Why Less Is More: Tune In and Turn Off
Why Less Is More: Tune In and Turn Off
10. Why Less Is More: Tune In and Turn Off
Class Introduction12:04 2
Stalkers, Bullies & Hackers04:44 3
The Biggest Lie About Cybersecurity & The Power of Self-Defense07:10 4
The #1 Online Security Habit That Changes Everything17:12 5
Passwords & Locking Down Your Accounts25:09 6
Keeping Bad Guys Out of Your Digital Life12:25 7
Protecting the Super Computer in Your Pocket14:03 8
Avoiding Download Disasters06:45
Why Administrator Accounts Are a Terrible Idea07:59 10
Why Less Is More: Tune In and Turn Off06:36 11
The Magical Power of Encryption12:38 12
Traveling Safely With Your Tech10:10 13
Defense Against the Rising Ransomware Threat08:50 14
You Need A Back-Up Plan: STAT06:00 15
The Art of Digital Self Defense18:57 16
Home Hacked Home11:29 17
Your Purpose Focused Digital Protection Plan08:19 18
Other Tools and Tricks of the Trade22:35
Why Less Is More: Tune In and Turn Off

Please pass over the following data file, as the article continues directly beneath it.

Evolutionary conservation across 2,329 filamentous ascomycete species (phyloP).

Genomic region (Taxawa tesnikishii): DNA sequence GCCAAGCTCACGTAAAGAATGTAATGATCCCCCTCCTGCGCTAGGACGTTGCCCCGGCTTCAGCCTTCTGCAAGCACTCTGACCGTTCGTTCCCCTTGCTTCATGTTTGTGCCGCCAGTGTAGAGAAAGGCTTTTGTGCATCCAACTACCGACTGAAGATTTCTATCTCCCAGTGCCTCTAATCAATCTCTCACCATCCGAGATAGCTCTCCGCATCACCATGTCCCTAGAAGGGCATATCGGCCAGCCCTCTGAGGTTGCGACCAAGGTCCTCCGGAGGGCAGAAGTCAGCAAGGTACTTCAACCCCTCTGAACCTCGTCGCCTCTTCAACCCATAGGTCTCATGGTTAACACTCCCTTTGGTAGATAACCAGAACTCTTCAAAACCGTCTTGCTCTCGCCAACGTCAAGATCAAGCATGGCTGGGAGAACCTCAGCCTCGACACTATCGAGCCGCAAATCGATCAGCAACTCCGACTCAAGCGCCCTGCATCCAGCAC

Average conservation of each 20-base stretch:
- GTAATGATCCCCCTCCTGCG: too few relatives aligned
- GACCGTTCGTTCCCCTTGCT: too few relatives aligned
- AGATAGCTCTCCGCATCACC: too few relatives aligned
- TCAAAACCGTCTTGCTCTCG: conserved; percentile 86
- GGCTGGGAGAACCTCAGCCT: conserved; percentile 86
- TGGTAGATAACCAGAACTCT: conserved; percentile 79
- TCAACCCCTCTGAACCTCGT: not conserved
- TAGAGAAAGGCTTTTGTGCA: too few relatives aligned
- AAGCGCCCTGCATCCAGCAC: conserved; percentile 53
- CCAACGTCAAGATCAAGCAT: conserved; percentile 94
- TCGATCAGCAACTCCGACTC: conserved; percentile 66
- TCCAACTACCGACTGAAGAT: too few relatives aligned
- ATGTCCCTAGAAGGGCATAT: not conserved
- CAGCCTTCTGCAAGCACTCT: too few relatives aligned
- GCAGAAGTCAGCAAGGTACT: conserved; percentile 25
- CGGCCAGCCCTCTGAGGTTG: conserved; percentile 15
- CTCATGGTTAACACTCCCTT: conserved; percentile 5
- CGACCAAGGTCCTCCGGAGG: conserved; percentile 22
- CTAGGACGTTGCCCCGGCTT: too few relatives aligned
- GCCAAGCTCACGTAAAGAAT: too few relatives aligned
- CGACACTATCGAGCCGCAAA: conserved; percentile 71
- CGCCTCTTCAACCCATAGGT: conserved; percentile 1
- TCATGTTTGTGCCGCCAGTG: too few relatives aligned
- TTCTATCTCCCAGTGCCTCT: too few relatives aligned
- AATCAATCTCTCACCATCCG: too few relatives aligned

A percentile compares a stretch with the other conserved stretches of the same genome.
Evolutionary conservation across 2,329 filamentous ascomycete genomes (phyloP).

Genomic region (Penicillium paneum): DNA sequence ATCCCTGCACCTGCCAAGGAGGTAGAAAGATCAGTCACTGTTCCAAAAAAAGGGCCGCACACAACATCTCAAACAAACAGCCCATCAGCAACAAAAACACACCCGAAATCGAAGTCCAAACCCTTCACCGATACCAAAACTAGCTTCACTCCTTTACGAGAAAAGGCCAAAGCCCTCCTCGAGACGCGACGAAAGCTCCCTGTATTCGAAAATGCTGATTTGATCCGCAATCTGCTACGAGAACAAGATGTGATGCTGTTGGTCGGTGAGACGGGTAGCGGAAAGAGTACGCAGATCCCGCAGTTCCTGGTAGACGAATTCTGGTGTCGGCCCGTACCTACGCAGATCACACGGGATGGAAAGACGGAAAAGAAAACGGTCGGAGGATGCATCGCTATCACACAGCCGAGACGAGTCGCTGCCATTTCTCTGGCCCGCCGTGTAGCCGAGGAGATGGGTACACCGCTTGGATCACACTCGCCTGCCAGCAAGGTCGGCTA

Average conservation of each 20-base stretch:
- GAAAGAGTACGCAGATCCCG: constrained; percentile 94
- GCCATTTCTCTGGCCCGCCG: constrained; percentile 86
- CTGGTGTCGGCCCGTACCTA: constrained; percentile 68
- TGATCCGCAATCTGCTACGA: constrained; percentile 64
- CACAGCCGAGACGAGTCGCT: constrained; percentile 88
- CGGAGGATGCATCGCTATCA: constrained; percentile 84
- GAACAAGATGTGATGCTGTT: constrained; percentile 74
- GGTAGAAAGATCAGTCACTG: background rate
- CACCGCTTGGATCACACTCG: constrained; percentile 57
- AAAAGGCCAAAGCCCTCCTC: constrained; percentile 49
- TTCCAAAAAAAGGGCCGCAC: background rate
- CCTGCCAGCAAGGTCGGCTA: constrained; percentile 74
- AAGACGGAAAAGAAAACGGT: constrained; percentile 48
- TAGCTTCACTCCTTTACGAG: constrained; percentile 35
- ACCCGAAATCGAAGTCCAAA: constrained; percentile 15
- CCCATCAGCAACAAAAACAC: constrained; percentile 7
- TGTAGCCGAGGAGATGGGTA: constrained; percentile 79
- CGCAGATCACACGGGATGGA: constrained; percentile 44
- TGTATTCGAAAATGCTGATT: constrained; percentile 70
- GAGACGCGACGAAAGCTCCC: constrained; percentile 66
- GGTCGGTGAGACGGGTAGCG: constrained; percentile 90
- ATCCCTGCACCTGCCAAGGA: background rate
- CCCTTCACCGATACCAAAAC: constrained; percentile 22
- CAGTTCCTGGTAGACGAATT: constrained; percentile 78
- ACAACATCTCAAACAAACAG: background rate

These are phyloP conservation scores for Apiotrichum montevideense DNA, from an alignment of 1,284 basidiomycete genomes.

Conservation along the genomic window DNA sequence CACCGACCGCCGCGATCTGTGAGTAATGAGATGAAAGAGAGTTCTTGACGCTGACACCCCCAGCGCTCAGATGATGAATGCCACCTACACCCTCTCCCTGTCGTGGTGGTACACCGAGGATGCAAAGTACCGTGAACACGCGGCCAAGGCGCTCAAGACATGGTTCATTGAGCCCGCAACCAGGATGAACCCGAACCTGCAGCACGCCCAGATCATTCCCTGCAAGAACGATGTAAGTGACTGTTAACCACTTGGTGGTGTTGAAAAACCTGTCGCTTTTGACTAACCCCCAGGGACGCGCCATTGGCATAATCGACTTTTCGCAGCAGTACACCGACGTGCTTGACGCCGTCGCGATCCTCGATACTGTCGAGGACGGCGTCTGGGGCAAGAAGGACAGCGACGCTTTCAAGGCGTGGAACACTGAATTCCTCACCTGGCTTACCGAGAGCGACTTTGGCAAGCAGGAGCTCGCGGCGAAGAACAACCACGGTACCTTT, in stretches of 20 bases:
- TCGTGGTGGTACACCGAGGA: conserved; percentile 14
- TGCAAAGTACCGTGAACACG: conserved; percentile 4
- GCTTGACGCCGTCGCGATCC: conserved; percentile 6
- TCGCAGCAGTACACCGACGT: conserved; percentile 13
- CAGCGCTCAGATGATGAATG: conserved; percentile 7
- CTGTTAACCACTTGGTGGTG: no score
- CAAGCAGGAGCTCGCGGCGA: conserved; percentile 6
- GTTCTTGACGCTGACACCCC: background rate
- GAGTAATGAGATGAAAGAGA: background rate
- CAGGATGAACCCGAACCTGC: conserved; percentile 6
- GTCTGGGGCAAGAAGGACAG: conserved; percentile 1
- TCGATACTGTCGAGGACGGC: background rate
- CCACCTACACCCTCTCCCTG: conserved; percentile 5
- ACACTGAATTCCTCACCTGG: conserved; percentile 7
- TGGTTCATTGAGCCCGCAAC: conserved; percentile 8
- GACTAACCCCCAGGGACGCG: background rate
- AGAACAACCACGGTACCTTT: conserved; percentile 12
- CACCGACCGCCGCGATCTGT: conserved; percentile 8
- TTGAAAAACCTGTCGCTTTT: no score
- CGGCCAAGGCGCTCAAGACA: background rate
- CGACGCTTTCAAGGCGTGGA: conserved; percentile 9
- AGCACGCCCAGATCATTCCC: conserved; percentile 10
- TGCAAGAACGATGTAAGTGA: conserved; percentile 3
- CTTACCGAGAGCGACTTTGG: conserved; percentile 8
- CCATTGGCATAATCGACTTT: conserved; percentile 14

This is another great way to reduce your cybersecurity threat by 33%. And to show you how, I'm going to draw another example from the world of safety. How many of you remember the old fire triangle? We probably learned about this in grammar school. It basically says in order for you to have a fire, you need oxygen, heat, and fuel. Move any one of those things, right, no oxygen, no heat, no fuel, there is no fire. It turns out that there is a version of this that I think we can use in cybersecurity. And it comes down to threat, access, and vulnerability. And right here at the center is where all the risk is. If you can remove one of those elements, then you can remove your cyber risk. And the one that I think that you can control is access. There's lots of threats out there, you can't do anything about there. And there's lots of vulnerabilities in all your software, you can't do anything about that. But you can block access. And that's what I wanna focus on. And one of the great ways to...